The History involved:
The first front suspension in bikes was adopted before 1914 but many manufacturers didn’t use proper rear suspension until 1945. Amongst the earliest were Indian, BMW, BSA, Aerial and Norton. In 1913 The Indian consisted of a swing-arm suspended from a leaf spring. These earlier swingarms have evolved so much over the years that if any rider, who is very much interested in vintage bikes, only knows that these type of setups actually existed long ago.
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The modern day everyday bike consists of a twin shock setup at rear with regular swingarm which is pivoted at the front to the bike’s frame. This too was soon replaced by a mono-shock suspension. In the earlier days, mono-shock appeared only on the niche motorcycle market but its appearance on motorcycles from popular companies such as Yamaha and Suzuki led to its commercial dominance.
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The primary goal while installing Monoshock suspension was to save weight as bike manufacturers removed one of the suspension and redesigned the swingarm to fit the single shock centrally to it. But companies were still not satisfied with the performance so they tried to change the design of the swing arm. This time the swing arm evolved to be known as “single-sided mono-shock swing arm”, the design was made possible by light weight and strong material as the swingarm bears all the stress from the rear axle offset to one side.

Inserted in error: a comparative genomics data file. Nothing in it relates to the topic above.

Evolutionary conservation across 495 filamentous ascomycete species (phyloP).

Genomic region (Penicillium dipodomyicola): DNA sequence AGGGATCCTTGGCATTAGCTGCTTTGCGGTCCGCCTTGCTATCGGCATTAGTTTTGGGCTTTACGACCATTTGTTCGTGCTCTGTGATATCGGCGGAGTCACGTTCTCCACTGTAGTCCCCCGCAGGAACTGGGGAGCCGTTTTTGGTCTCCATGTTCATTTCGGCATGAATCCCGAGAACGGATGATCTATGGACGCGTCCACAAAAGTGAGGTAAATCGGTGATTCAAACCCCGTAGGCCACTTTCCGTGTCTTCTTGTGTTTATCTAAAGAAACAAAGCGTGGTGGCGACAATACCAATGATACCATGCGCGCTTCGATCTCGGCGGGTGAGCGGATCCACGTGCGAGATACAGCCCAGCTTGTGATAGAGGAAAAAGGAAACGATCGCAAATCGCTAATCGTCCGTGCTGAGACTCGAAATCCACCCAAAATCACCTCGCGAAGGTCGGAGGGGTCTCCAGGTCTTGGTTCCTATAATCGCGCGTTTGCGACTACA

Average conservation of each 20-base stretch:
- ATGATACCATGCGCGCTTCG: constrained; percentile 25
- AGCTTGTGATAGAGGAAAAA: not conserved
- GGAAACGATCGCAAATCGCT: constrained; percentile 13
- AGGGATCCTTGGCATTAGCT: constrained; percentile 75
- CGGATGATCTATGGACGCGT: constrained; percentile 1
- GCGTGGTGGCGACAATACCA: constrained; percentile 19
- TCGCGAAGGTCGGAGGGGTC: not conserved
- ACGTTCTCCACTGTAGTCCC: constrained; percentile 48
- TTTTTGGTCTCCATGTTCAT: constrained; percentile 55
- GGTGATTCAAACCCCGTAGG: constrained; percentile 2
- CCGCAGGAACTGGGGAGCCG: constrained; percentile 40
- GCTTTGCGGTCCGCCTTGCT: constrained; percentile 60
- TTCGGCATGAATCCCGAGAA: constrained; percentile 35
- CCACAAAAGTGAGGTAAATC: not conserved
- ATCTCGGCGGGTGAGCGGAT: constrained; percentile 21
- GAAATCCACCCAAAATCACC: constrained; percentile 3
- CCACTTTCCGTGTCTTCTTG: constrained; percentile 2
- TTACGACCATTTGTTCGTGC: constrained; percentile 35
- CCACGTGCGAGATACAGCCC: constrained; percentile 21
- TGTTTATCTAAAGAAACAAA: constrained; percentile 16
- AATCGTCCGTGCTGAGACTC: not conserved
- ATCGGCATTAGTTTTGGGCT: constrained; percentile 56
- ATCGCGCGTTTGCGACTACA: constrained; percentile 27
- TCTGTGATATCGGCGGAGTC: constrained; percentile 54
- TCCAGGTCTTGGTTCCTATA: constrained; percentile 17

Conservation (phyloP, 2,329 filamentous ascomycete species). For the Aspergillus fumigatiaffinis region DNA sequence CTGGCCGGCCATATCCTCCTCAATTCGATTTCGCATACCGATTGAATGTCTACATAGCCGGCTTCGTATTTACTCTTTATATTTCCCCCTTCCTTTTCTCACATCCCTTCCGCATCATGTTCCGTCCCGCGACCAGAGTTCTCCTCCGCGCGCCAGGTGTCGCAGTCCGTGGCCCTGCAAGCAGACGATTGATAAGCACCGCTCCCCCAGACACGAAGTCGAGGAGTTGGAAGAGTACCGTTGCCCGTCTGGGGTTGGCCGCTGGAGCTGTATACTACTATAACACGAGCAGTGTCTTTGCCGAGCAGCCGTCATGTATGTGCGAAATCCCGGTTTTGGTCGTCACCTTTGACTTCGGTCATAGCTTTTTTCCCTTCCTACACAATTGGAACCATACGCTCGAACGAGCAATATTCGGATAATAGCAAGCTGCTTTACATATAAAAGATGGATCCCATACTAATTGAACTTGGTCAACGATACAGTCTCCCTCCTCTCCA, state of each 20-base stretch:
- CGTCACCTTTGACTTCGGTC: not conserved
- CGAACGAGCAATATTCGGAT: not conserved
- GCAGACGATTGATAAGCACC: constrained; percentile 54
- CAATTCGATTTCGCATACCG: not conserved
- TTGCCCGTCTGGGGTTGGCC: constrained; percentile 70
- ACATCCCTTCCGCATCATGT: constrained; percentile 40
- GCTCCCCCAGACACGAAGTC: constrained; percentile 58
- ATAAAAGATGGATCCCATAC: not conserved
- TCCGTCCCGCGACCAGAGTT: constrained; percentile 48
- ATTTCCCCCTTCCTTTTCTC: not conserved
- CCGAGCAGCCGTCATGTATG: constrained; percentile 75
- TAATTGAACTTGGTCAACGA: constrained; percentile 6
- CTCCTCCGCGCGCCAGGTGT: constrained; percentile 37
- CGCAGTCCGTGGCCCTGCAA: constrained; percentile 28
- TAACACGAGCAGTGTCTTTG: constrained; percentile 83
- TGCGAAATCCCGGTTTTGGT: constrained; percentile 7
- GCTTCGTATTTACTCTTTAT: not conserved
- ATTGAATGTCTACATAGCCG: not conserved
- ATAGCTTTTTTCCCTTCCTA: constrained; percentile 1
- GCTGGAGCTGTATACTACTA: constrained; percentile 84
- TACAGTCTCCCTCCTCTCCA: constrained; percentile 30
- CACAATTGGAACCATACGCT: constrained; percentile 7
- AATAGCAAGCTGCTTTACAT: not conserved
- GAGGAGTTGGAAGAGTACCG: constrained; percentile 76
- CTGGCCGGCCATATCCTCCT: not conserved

The setup and its requirement: Contrary to the double-beam swingarm which needed to have longitudinal stiffness, the single sided design needs to have the torsional stiffness to prevent it from twisting when offset load is applied, as a result, single sided swing arm were made bigger with a lot amount of cross-bracing inside them.
In 1980’s BMW introduced the offset monoshock setup, where the shock unit was mounted to one side of the bike instead of the centre. The driveshaft ran down inside the single sided swing arm and into the rear drive. This removed the need to make swingarms which were heavily engineered at the front, which was earlier needed to resist the torsional load of mounting the wheel to a single sided swingarm. This is how its requirement came to be. Final thoughts:
Over the years since 1980, the design has significantly improved. The reduction of heavy engineering at the front of swing arm also allowed single sided swingarm to lose more weight and become more performance oriented. Nowadays such a design can be seen on popular like Benelli TNT 300, 899, Ducati scrambler Desert Sled, Ninja 650 etc. In the end, the offset setup is just one of the ways how a monoshock suspension can be mounted on a bike, there isn’t enough scientific evidence to know exactly how much this setup improves the performance but everyone on God’s green earth is learning and figuring out new cool stuff as they are going. Do give us your thoughts about this article and for everything related to motorcycles, stay tuned to BikesMedia.
By: Yetnesh Dubey